3. Developmental neurotoxicity testing: recommendations for developing alternative methods for the screening and prioritization of chemicals.

    Science.gov (United States)

    Crofton, Kevin M; Mundy, William R; Lein, Pamela J; Bal-Price, Anna; Coecke, Sandra; Seiler, Andrea E M; Knaut, Holger; Buzanska, Leonora; Goldberg, Alan

    2011-01-01

    Developmental neurotoxicity testing (DNT) is perceived by many stakeholders to be an area in critical need of alternative methods to current animal testing protocols and guidelines. An immediate goal is to develop test methods that are capable of screening large numbers of chemicals. This document provides recommendations for developing alternative DNT approaches that will generate the type of data required for evaluating and comparing predictive capacity and efficiency across test methods and laboratories. These recommendations were originally drafted to stimulate and focus discussions of alternative testing methods and models for DNT at the TestSmart DNT II meeting (http://caat.jhsph.edu/programs/workshops/dnt2.html) and this document reflects critical feedback from all stakeholders that participated in this meeting. The intent of this document is to serve as a catalyst for engaging the research community in the development of DNT alternatives and it is expected that these recommendations will continue to evolve with the science.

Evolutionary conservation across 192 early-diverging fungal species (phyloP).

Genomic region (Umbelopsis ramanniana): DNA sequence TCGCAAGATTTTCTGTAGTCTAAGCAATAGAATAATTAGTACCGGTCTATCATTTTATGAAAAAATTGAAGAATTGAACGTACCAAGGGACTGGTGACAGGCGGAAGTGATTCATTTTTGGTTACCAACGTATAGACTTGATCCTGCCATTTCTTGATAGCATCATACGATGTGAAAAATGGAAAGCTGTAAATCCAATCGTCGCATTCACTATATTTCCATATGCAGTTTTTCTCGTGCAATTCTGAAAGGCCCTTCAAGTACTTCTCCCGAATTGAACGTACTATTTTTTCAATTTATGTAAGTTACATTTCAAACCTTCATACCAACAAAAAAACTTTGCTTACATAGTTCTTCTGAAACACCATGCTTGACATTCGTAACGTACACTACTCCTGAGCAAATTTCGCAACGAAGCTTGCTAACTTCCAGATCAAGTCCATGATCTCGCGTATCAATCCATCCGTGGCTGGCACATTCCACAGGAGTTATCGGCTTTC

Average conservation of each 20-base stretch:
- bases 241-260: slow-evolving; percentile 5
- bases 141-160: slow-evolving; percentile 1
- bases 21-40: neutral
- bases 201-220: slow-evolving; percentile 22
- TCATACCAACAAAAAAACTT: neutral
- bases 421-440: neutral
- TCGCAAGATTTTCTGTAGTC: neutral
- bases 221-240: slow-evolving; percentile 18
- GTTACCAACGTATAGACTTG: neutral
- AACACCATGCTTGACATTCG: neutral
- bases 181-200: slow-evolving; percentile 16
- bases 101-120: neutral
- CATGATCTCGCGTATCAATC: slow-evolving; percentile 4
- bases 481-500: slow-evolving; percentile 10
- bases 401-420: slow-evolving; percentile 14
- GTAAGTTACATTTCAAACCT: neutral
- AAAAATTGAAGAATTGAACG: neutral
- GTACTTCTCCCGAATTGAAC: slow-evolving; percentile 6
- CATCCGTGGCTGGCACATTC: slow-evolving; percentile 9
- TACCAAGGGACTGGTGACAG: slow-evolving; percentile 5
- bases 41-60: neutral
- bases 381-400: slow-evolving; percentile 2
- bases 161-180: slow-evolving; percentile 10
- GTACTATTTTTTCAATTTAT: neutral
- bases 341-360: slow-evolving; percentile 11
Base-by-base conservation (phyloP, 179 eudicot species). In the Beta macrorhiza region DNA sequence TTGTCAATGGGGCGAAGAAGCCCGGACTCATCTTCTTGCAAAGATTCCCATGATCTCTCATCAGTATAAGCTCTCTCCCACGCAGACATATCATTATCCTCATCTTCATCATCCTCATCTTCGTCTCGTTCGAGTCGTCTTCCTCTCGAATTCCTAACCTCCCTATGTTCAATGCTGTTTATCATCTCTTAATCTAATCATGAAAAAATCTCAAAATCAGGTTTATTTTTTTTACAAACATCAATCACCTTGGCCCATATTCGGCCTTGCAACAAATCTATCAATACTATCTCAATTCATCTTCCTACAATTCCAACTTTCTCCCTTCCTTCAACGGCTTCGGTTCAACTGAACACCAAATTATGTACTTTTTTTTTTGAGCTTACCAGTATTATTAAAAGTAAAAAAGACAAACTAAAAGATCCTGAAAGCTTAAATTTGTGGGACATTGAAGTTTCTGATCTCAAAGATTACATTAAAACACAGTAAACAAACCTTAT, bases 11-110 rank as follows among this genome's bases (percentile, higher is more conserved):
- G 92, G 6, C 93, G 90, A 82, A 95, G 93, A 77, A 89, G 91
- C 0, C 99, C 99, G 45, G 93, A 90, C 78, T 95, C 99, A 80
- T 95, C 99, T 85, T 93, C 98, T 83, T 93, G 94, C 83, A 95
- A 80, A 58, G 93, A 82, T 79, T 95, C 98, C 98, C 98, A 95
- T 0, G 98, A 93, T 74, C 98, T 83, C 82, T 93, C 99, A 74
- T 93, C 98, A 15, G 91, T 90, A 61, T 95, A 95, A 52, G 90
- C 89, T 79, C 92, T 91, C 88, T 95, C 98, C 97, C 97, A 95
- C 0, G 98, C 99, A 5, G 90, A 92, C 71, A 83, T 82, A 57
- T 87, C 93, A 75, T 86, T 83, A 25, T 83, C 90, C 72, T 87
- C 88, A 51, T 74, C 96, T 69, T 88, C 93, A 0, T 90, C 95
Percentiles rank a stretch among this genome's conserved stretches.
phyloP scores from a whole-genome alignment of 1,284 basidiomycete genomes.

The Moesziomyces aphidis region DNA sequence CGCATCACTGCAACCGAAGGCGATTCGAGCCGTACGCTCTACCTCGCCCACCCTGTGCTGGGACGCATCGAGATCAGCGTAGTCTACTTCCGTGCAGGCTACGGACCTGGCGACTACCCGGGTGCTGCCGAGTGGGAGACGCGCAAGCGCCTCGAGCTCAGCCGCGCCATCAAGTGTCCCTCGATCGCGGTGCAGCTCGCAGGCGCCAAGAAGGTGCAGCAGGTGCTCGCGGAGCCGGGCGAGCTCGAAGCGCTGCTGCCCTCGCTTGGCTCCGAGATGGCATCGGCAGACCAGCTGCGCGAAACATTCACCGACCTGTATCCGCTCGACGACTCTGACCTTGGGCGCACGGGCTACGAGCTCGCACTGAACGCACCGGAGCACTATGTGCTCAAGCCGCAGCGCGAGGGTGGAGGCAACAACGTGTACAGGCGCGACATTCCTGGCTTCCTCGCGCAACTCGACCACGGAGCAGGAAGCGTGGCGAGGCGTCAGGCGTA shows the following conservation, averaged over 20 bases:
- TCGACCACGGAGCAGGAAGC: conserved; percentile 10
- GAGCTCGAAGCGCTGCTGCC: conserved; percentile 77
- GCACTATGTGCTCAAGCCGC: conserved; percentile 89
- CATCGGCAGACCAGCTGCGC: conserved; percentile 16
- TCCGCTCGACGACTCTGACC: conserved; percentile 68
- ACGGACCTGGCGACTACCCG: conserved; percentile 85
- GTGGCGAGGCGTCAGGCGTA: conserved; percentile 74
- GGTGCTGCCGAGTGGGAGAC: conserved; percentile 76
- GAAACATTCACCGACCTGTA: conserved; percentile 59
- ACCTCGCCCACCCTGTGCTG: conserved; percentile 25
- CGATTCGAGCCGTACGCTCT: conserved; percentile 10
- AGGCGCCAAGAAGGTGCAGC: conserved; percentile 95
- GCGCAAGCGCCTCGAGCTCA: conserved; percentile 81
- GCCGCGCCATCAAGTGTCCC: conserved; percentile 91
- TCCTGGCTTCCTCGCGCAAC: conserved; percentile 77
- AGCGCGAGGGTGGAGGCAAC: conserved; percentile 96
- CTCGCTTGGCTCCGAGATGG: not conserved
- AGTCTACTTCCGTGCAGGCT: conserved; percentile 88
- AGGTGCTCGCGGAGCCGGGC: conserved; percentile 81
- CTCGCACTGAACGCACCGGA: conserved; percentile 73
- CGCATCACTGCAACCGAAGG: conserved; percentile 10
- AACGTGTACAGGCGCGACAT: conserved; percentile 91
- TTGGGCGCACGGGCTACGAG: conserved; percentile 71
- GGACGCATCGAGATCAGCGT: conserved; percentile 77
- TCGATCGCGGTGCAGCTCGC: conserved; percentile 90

4. Screening for developmental dysplasia of the hip: current practices in Ireland.

    LENUS (Irish Health Repository)

    O'Grady, M J

    2012-01-31